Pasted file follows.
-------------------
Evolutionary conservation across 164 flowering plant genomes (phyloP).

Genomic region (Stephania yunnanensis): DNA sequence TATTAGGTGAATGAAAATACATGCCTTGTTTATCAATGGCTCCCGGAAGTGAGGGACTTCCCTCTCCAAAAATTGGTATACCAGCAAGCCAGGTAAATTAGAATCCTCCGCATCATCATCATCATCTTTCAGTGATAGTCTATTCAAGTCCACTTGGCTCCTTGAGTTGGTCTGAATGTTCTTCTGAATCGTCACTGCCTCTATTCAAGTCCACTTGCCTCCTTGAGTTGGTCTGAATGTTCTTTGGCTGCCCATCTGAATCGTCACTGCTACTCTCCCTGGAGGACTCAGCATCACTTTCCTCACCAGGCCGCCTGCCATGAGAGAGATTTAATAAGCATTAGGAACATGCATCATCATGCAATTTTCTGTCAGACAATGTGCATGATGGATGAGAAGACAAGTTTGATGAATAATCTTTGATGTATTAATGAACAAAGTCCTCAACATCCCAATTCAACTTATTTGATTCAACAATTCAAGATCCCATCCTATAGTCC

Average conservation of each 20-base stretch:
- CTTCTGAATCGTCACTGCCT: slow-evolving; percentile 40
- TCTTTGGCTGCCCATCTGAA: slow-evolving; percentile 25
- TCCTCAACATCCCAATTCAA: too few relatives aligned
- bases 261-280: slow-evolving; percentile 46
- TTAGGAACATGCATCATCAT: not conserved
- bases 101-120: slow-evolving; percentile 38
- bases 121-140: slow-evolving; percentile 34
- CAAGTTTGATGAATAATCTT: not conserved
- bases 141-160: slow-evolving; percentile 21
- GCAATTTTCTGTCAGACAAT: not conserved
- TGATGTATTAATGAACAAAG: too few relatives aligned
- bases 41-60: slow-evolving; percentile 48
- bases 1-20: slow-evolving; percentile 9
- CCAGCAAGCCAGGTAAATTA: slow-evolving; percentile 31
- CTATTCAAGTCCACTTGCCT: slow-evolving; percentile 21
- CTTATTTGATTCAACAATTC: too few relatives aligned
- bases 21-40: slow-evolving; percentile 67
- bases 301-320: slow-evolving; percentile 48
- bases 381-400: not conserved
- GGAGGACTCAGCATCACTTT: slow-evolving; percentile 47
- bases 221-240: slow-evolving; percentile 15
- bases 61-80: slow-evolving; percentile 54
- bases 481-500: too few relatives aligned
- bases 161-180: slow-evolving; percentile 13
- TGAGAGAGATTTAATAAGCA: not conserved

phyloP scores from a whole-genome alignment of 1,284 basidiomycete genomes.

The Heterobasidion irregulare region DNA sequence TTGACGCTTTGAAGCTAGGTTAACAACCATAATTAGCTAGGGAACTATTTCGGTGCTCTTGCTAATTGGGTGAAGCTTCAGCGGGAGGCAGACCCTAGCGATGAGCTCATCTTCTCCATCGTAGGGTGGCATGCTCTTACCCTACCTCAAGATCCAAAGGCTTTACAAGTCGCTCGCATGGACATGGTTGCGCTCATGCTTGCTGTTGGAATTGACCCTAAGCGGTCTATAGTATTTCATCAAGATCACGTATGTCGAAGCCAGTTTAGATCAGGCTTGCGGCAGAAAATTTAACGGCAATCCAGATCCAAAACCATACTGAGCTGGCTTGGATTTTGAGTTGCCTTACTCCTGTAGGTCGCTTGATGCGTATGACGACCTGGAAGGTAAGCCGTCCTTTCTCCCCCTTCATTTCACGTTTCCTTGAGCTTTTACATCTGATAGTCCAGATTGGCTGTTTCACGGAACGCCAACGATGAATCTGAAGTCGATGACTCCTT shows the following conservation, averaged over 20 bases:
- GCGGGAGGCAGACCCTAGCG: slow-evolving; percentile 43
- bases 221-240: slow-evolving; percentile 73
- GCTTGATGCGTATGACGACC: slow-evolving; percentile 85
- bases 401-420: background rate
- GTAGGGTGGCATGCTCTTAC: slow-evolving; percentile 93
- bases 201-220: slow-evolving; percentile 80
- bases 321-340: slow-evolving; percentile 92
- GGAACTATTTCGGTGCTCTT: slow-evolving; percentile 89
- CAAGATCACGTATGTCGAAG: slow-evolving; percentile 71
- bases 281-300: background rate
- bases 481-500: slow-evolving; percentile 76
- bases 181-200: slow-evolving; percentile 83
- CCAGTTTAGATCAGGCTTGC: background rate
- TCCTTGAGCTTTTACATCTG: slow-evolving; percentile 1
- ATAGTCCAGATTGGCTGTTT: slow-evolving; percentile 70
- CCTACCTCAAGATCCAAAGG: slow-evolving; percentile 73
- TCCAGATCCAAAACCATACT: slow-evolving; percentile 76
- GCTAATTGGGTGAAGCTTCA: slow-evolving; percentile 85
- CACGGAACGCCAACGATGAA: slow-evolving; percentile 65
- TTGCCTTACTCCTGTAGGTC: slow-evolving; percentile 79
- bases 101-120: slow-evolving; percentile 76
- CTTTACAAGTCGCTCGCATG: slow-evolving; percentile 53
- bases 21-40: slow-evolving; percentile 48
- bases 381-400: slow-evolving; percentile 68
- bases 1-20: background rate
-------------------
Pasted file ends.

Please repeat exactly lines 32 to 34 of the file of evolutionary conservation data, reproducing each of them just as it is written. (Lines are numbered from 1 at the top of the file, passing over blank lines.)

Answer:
- bases 221-240: slow-evolving; percentile 73
- GCTTGATGCGTATGACGACC: slow-evolving; percentile 85
- bases 401-420: background rate